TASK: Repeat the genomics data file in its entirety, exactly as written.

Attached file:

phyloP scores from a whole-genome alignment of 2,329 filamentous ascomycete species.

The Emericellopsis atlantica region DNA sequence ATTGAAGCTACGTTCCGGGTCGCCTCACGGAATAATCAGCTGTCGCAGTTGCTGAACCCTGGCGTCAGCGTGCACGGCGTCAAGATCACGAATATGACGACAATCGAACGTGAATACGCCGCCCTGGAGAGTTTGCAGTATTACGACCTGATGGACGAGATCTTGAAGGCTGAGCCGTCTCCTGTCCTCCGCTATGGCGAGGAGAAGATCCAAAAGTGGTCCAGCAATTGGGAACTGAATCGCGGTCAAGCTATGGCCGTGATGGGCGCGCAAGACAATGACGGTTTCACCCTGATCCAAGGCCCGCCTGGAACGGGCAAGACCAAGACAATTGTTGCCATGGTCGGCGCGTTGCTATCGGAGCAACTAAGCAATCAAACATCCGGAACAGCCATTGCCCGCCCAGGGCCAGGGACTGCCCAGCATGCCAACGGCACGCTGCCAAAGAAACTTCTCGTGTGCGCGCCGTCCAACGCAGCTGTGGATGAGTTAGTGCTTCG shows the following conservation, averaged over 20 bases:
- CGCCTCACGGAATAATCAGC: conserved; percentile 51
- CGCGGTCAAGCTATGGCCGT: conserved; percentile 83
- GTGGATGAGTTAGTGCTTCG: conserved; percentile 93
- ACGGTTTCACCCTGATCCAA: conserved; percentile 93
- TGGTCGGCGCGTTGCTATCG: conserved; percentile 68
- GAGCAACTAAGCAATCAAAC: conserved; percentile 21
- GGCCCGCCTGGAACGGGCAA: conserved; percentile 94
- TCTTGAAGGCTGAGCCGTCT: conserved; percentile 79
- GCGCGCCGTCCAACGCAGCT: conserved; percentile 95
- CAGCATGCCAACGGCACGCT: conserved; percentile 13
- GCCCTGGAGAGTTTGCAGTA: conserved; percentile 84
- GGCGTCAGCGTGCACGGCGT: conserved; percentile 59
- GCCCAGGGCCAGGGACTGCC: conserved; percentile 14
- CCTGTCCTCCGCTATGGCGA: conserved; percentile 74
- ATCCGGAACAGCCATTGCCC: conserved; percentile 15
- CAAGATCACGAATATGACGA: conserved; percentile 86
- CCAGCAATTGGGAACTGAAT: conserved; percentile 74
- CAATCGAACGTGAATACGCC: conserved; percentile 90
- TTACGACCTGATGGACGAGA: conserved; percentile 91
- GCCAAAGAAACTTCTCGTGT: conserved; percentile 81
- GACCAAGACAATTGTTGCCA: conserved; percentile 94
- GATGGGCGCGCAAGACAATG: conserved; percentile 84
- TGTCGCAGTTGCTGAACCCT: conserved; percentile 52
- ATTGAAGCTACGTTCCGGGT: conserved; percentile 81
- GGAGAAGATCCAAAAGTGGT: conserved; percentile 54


phyloP scores from a whole-genome alignment of 2,329 filamentous ascomycete species.

The Emericellopsis atlantica region DNA sequence ATTGAAGCTACGTTCCGGGTCGCCTCACGGAATAATCAGCTGTCGCAGTTGCTGAACCCTGGCGTCAGCGTGCACGGCGTCAAGATCACGAATATGACGACAATCGAACGTGAATACGCCGCCCTGGAGAGTTTGCAGTATTACGACCTGATGGACGAGATCTTGAAGGCTGAGCCGTCTCCTGTCCTCCGCTATGGCGAGGAGAAGATCCAAAAGTGGTCCAGCAATTGGGAACTGAATCGCGGTCAAGCTATGGCCGTGATGGGCGCGCAAGACAATGACGGTTTCACCCTGATCCAAGGCCCGCCTGGAACGGGCAAGACCAAGACAATTGTTGCCATGGTCGGCGCGTTGCTATCGGAGCAACTAAGCAATCAAACATCCGGAACAGCCATTGCCCGCCCAGGGCCAGGGACTGCCCAGCATGCCAACGGCACGCTGCCAAAGAAACTTCTCGTGTGCGCGCCGTCCAACGCAGCTGTGGATGAGTTAGTGCTTCG shows the following conservation, averaged over 20 bases:
- CGCCTCACGGAATAATCAGC: conserved; percentile 51
- CGCGGTCAAGCTATGGCCGT: conserved; percentile 83
- GTGGATGAGTTAGTGCTTCG: conserved; percentile 93
- ACGGTTTCACCCTGATCCAA: conserved; percentile 93
- TGGTCGGCGCGTTGCTATCG: conserved; percentile 68
- GAGCAACTAAGCAATCAAAC: conserved; percentile 21
- GGCCCGCCTGGAACGGGCAA: conserved; percentile 94
- TCTTGAAGGCTGAGCCGTCT: conserved; percentile 79
- GCGCGCCGTCCAACGCAGCT: conserved; percentile 95
- CAGCATGCCAACGGCACGCT: conserved; percentile 13
- GCCCTGGAGAGTTTGCAGTA: conserved; percentile 84
- GGCGTCAGCGTGCACGGCGT: conserved; percentile 59
- GCCCAGGGCCAGGGACTGCC: conserved; percentile 14
- CCTGTCCTCCGCTATGGCGA: conserved; percentile 74
- ATCCGGAACAGCCATTGCCC: conserved; percentile 15
- CAAGATCACGAATATGACGA: conserved; percentile 86
- CCAGCAATTGGGAACTGAAT: conserved; percentile 74
- CAATCGAACGTGAATACGCC: conserved; percentile 90
- TTACGACCTGATGGACGAGA: conserved; percentile 91
- GCCAAAGAAACTTCTCGTGT: conserved; percentile 81
- GACCAAGACAATTGTTGCCA: conserved; percentile 94
- GATGGGCGCGCAAGACAATG: conserved; percentile 84
- TGTCGCAGTTGCTGAACCCT: conserved; percentile 52
- ATTGAAGCTACGTTCCGGGT: conserved; percentile 81
- GGAGAAGATCCAAAAGTGGT: conserved; percentile 54